Image: Brijesh Patel
February 15 2012
“A scented candle from someone you’re close to is always offensively unimaginative.” So said Jemima Khan, shortly before Christmas, lighting the pomegranate-and-orange-blossom-fragranced touchpaper of an explosive public debate that has raged throughout the perfumed drawing rooms and the sweet-smelling parlours of London’s haute bourgeoisie. Indeed, the detonation of this (aromatic) bombshell is still resonating around London, challenging the odiferous warp and olfactory weft of our way of life.
I dare say that angry scented-candle-makers are picketing Khan’s house at this moment, or at the very least mounting a (scented) candle-lit vigil outside the Houses of Parliament, where no doubt they are doing their best to make the peace camp a little more fragrant.
I do not know whether to feel sorry for Jemima or to join the horde of affronted scented-candle users, givers and re-gifters. As soon as I learnt of her comment, I was fired with a burning bergamot-and-sandalwood-scented desire to right this wrong. Her comment appeared in Prospect magazine – the soi-disant “perfect gift for the curious mind” – and I suppose it serves me right for reading seditious literature; after all, curiosity did not do much for the cat. But I also felt protective towards Jemima because I like to support the underdog and generally act the contrapuntalist.
I felt that in making this heedless remark, she was driving a stiletto into the very heart of our secular, consumer-based way of life. I happen to believe that the scented candle, along with – as Clairee Belcher memorably observed in the film Steel Magnolias – our ability to accessorise, is one of the few things that separates us from the animals.
After all, smell is the most evocative and elusive of senses. Words can be captured on a page. Sound, too, can be recorded or written down. The world we see around us can be preserved in paintings, and frozen for ever in photographs. Fragrance, however, is a riddle. An idea as much as a sensation, it awakens memory, arouses the senses, stimulates the emotions and then, invisible, inaudible and untouchable, it evanesces.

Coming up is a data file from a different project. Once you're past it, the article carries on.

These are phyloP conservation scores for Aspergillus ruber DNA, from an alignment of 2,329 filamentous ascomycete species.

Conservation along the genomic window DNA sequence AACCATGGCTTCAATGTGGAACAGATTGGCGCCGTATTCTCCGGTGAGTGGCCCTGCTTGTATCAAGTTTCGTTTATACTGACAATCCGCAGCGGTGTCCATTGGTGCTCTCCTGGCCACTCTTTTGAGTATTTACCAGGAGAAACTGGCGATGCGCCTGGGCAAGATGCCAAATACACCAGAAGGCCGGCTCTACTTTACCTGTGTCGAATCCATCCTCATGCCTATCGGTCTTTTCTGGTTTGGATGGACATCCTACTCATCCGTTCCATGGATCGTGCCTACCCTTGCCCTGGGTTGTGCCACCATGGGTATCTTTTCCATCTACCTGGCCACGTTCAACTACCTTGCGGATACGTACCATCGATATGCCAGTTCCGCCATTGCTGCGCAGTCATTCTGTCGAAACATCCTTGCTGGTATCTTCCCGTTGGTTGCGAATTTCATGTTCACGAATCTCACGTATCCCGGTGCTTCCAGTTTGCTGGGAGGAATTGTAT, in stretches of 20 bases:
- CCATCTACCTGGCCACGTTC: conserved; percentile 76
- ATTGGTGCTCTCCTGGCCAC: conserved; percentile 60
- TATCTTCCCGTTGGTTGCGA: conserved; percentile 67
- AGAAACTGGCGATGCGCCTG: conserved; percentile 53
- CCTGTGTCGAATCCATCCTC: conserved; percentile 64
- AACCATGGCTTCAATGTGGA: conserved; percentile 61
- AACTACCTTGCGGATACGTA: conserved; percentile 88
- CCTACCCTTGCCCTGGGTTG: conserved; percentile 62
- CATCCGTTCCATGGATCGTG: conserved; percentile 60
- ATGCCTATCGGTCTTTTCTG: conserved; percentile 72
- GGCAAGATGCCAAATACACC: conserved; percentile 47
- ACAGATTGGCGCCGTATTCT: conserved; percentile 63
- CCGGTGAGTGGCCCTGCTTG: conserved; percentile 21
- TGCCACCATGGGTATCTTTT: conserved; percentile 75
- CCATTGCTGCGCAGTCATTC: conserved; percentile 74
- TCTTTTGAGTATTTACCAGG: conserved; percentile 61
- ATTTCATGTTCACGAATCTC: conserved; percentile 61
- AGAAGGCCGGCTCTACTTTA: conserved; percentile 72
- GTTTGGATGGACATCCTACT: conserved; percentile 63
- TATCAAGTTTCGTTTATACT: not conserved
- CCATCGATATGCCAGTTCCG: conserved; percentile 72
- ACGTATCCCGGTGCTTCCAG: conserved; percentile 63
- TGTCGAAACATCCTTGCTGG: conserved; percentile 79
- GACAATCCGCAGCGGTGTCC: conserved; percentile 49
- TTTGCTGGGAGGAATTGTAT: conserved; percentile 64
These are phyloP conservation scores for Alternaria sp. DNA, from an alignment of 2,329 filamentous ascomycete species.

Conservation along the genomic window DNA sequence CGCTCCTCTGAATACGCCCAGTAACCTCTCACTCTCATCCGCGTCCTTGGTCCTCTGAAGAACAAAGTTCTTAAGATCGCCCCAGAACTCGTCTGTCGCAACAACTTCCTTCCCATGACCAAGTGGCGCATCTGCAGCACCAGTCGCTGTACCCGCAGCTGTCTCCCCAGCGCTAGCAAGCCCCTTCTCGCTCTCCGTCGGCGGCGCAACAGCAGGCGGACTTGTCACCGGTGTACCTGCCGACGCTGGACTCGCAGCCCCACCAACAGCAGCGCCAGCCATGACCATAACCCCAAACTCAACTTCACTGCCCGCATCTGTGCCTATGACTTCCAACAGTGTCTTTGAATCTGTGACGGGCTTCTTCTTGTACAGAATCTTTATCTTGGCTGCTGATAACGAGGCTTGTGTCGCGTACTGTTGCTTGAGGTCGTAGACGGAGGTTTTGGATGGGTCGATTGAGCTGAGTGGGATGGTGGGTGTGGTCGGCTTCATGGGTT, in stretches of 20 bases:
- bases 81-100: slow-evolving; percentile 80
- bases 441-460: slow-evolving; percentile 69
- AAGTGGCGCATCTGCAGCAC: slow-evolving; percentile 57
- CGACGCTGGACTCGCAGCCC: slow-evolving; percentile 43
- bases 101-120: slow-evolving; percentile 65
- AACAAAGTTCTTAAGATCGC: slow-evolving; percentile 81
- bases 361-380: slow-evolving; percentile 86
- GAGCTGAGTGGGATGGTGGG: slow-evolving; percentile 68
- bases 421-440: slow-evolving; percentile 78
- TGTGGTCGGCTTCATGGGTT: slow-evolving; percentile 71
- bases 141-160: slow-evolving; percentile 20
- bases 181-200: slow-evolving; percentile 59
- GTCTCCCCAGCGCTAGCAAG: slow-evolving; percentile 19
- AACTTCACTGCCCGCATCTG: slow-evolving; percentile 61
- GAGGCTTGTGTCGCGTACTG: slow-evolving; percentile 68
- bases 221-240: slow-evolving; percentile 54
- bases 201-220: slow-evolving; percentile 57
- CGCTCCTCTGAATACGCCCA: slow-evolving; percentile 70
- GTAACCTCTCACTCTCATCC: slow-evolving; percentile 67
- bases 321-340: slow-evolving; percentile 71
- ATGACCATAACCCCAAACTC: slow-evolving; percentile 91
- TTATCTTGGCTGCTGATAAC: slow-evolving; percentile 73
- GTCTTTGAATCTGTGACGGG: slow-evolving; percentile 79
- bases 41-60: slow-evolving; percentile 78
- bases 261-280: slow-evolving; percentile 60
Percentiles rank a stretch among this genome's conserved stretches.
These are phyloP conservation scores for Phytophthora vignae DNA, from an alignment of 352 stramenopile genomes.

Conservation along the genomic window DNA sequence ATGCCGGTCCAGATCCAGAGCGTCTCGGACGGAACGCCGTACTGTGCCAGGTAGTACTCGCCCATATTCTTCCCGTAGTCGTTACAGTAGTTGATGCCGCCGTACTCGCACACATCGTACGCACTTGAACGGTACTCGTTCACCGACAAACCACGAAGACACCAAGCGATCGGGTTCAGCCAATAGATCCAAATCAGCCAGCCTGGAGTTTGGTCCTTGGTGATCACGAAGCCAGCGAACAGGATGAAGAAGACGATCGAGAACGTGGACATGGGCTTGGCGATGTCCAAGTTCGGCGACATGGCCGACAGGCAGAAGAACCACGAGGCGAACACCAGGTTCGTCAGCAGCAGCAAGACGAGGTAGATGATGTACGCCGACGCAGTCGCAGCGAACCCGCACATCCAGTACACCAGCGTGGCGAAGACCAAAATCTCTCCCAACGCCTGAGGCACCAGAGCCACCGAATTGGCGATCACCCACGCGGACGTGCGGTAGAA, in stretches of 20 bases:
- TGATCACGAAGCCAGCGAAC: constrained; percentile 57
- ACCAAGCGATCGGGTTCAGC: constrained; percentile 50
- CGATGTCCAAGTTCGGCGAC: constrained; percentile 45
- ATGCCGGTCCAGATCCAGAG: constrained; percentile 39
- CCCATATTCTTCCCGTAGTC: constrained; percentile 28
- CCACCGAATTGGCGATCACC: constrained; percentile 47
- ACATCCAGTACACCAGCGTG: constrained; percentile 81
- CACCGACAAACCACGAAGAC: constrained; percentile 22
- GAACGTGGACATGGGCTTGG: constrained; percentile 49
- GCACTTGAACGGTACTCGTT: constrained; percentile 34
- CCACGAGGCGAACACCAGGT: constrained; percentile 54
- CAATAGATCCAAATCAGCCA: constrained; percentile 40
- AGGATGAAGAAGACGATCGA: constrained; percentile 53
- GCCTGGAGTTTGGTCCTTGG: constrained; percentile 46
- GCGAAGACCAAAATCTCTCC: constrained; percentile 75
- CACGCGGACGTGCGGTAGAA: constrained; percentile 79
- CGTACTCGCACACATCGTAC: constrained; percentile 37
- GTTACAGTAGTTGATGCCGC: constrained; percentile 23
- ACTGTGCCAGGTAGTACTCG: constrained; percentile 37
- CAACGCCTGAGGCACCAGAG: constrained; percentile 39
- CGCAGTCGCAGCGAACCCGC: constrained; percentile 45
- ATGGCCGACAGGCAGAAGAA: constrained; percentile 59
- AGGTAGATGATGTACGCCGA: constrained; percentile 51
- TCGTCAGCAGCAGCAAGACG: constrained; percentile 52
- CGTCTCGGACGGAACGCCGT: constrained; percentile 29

Since Egyptian days, the fragrant smoke of burning incense has been used by hierophants as a medium of communication with the gods, and religious rituals across the world are still performed in a sweet-smelling nimbus that, in mingling with incantation and music, provides a tantalising sense of the divine.
In the ancient world, walls and awnings in the homes of the wealthy were doused in perfumed preparations, slaves washed the feet of guests with perfumed unguents, while doves whose wings had been brushed with perfumed oils fragranced the feasts of the elite (who knows, perhaps the readers of Prospect would prefer to be given a scented dove rather than a scented candle). And when the time came, they began their journey into eternity in a billowing fog of incense. History has, of course, cast Nero as the sybarite-in-chief of the ancient world, and on the death of his wife Poppaea he broadcast his grief in suitably flamboyant style. According to Suetonius, the funerary celebrations consumed more incense than Arabia could produce in a decade.
Given that exact production figures from the period are notoriously hard to pin down, Suetonius is most likely exaggerating for the benefit of posterity, but in identifying the source of the perfume as the semi-mythical land of Arabia, he casts it in an exotic otherworldly light. For after the fall of Rome and the passing of the Dark Ages, it was from “Arabia” that Europe would once again learn the pleasures of olfaction.
The perfumers of Moorish Spain, trade through the rich city state of Venice, and centuries of crusading that brought Europeans into contact with Arab culture all gradually reawakened Europe’s sense of smell, as the courts and nobility began to experiment with perfume.
In Renaissance Europe, before the strands of medicine, magic, science and the supernatural were disentangled, perfumery was a part of the art of alchemists and physicians, who used the precious ingredients and essences as palliative medicines. An active perfume culture was a sign of a cultured and sophisticated court: when Catherine de Medici married Henri II of France, she brought a perfumer as part of her dowry.
In short, the entire sweep of western history can be discerned in those small glass beakers of perfumed wax that cast their fragrant light over numberless homes. Moreover, as the materialistic high tide of the festive season recedes and we are left with a beachful of residual trinketry – humorously patterned neckwear, inappropriate socks, sundry other specially, but not always entirely successfully, personalised gift items – alone among this alluvial deposit of loot stands the scented candle: a small, flickering, fragrant beacon of compact, disposable pleasantness.